[Father Post here: Return to Vientiane by ratchada]
Well, I have been to Laos (three days in May of this year) since my last report, but since it’s been about a year since that missive I thought I would post a sort of update.
This trip started with a flight from Bangkok to Luang Phrabang, a destination I highly recommend for those who haven’t been…basically, it’s everything it’s cracked up to be/touted as: misty, high in the mountains, quaint, almost unbelievably picturesque…and it really has not changed much since my first visit there five years ago. I also have to say, though, on the occasion of my third visit, that if you’re an action-oriented, city rat like me, it starts to get old on the third trip. Two days is definitely enough, and that’s what I did on this trip. Don’t even think of going to Luang Phrabang to play…you’d do better further north in those bleak Lao cities on the China-to-Thailand truck routes, and that’s only if your idea of fun is concrete block hotels, brothels, and sharing your girls with Chinese truckers. Not my idea of fun, that’s for fucking sure.
While I highly recommend the 10-12 hour bus or van ride from LP to Vientiane at least once–I swear, some of the most beautiful scenery you’ll see on this earth, and I live in California!–I really didn’t want to deal with the winding roads and cramped seating this time around, so I flew: a very reasonable $84 one-way on Lao Airlines, on a spanking new Chinese MA-60 turboprop (perfect safety record so far for the equipment, and Lao Airlines has come a long way from the days 15-20 years ago when foreign embassies forbade their staff to fly them domestically, haha…). 40 minutes beats 10 hours any day.
Vientiane, I gotta say, is still hopping. Despite a few backward steps (IMO), like the new 80s-style Soviet Communist flag pavilion and [mostly cement] park along the Mekong, displacing all those great drink-beer-and-watch-the-sunset makeshift restaurants (what were they THINKING?!), the city is still moving forward.
Some would criticize that forward movement and say it involves everything rising in price. And yeah, a lot has gone up…in particular, transportation. When I first visited Vientiane some 8 years ago, a tuk tuk from the Friendship Bridge to the city center was a mere 100 baht (in those days, $2.50 US!!), the return trip 200…now they try to get 300 for the ‘to’ trip, and close to 400 for the return…and folks, these days 400 baht is like $12 US! The horror, the horror.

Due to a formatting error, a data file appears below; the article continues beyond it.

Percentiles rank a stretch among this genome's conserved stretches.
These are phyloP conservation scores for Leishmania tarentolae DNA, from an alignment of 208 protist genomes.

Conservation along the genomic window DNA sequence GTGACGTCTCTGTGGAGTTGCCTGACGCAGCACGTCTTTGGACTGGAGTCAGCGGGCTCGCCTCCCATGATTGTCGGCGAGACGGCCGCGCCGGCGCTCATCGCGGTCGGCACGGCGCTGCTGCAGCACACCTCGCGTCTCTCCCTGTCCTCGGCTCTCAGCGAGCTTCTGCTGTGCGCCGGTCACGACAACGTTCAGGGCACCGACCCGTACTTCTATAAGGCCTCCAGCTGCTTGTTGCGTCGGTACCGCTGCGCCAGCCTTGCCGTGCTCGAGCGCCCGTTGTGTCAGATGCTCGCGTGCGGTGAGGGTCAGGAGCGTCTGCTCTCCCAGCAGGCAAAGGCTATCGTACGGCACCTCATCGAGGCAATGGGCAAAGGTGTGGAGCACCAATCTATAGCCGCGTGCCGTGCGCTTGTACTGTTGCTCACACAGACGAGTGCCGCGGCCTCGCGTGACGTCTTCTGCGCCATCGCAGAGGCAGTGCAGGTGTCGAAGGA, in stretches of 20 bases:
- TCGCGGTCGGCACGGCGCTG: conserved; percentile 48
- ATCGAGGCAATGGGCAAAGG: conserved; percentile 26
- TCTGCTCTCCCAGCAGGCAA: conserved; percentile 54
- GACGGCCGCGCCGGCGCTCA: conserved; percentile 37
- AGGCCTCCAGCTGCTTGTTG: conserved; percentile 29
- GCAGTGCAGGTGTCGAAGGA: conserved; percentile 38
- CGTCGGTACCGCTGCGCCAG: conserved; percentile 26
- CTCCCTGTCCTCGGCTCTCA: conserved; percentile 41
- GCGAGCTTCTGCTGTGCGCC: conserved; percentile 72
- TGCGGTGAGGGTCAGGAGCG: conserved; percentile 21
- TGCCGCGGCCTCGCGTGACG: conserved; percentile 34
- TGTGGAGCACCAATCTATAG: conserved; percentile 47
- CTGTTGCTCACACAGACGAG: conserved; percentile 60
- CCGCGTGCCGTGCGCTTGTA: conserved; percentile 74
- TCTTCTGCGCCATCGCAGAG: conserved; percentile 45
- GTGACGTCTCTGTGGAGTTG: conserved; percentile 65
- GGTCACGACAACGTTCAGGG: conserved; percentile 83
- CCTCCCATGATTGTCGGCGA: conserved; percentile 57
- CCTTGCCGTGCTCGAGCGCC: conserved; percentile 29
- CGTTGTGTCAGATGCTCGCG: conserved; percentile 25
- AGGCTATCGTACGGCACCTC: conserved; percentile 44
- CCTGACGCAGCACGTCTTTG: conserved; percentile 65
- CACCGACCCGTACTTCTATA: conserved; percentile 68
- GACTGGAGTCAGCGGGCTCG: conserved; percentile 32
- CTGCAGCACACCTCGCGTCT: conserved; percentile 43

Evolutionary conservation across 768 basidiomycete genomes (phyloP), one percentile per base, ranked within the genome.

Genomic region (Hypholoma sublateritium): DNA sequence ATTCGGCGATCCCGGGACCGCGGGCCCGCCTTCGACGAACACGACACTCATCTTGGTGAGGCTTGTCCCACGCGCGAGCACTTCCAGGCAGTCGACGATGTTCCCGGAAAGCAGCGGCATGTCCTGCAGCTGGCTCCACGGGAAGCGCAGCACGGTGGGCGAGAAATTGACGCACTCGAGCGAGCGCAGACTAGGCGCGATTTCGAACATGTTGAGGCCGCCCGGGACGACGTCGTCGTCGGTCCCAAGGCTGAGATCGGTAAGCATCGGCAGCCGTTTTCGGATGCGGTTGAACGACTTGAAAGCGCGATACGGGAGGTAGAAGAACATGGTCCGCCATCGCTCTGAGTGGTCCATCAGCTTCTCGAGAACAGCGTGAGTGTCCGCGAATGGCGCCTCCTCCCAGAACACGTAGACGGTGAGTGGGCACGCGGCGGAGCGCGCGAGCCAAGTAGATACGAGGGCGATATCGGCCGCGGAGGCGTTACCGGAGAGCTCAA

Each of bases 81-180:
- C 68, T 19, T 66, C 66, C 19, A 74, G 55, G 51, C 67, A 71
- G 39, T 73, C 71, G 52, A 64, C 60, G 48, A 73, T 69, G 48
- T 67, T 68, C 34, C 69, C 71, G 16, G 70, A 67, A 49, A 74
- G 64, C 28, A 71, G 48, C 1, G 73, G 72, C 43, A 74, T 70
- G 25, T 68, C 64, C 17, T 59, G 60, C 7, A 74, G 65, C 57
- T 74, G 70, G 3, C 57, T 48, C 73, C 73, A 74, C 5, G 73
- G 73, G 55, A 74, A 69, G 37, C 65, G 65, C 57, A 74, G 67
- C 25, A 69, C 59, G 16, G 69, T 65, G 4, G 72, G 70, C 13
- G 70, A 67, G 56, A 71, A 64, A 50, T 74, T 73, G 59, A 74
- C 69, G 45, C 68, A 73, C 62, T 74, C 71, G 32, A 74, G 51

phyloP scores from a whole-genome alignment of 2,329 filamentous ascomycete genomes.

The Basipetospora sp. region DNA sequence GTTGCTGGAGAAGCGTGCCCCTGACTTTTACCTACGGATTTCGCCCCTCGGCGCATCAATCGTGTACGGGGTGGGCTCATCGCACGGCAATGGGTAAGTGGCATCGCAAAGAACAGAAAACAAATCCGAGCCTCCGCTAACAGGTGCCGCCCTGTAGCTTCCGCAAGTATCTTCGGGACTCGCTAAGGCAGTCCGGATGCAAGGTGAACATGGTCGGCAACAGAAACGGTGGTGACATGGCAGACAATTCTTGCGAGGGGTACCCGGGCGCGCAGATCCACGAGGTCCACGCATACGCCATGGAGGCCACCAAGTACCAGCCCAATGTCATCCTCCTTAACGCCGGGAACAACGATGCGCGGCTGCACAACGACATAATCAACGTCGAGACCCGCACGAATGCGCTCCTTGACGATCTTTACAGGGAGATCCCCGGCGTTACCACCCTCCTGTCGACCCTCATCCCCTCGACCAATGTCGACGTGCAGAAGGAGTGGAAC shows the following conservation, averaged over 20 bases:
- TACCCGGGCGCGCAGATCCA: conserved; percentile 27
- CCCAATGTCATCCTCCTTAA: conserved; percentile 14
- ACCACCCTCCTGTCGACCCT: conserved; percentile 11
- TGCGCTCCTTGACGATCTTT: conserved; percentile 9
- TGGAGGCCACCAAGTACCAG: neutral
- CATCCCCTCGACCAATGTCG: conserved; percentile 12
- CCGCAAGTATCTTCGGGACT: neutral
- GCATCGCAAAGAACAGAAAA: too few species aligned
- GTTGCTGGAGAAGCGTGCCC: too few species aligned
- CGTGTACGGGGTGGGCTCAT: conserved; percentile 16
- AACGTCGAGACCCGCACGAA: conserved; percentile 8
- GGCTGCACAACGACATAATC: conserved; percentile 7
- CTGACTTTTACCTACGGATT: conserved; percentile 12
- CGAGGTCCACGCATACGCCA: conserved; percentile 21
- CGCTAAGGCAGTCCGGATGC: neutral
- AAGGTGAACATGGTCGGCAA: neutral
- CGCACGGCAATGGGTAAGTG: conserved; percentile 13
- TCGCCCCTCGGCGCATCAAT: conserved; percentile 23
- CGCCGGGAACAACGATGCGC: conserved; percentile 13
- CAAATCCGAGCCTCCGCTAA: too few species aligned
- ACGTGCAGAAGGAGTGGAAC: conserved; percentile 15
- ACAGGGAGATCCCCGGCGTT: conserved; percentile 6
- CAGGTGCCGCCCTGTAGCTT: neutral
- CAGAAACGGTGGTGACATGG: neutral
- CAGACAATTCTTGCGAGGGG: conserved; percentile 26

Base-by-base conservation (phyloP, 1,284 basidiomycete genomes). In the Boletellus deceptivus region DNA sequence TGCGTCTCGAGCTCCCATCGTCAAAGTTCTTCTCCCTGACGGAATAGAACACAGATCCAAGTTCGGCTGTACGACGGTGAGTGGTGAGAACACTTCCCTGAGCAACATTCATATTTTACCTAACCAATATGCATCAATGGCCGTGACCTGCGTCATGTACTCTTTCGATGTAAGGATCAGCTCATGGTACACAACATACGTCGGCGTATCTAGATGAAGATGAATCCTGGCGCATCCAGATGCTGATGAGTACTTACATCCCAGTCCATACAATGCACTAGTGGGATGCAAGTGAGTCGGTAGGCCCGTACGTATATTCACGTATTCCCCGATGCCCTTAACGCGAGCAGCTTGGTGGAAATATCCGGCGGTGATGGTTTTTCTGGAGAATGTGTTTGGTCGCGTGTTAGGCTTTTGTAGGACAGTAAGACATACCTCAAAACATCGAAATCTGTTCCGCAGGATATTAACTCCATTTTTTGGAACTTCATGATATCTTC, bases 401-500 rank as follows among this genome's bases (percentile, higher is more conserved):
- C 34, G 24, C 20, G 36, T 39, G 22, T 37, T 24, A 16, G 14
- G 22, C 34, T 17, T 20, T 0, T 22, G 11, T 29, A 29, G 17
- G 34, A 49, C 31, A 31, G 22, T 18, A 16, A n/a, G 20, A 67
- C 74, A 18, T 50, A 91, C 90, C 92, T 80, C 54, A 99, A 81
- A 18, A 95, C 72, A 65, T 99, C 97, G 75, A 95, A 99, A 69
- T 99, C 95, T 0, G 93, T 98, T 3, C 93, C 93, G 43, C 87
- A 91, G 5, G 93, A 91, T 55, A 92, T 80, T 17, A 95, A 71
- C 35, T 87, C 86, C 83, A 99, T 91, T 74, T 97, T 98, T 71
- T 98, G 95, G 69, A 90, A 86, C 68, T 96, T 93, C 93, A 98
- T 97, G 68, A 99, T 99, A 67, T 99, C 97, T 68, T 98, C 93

Still, I gotta say, it’s kind of amusing to see the backpacker set getting all spastic about such farang transportation prices, while they think nothing of spending more than an average Lao’s weekly wage at Joma coffee for a nice big cup of coffee and a croissant, but whatever.
What hasn’t gone up in price in Laos is the beer. I mean, shit, 12,000 kip–about $1.40 US–for a large bottle of Beer Lao? Try doing that in Bangkok at a bar!! Laos is a cheap high, no way around it. Decent beer, too…and if you’ve only tasted it at the Mango, trust me, it’s better closer to the source…even better still on draft. See the following photo for the way the freelancers like to do it, 3 liters (about 5 big bottles’ worth) for 50,000 kip (about 200 baht).
Okay, so the bar scene…pretty much the same as last time I reported. Bor Pen Nyang (BPN), the fourth floor restaurant/bar/pool place along the river, and conveniently located two doors down from my hotel, Lao Inter-City ($35 US a night for the back rooms, a not-worth-it $55 for river view rooms, very girl friendly) is the place to go for good Lao girls (and boys) and freelancers alike, and of course lots of us white folk. (One interesting side note, I noticed lots of gay male couples there this time, usually farang/Asian, though mostly not P4P situations, from what I could tell…there were 4-5 such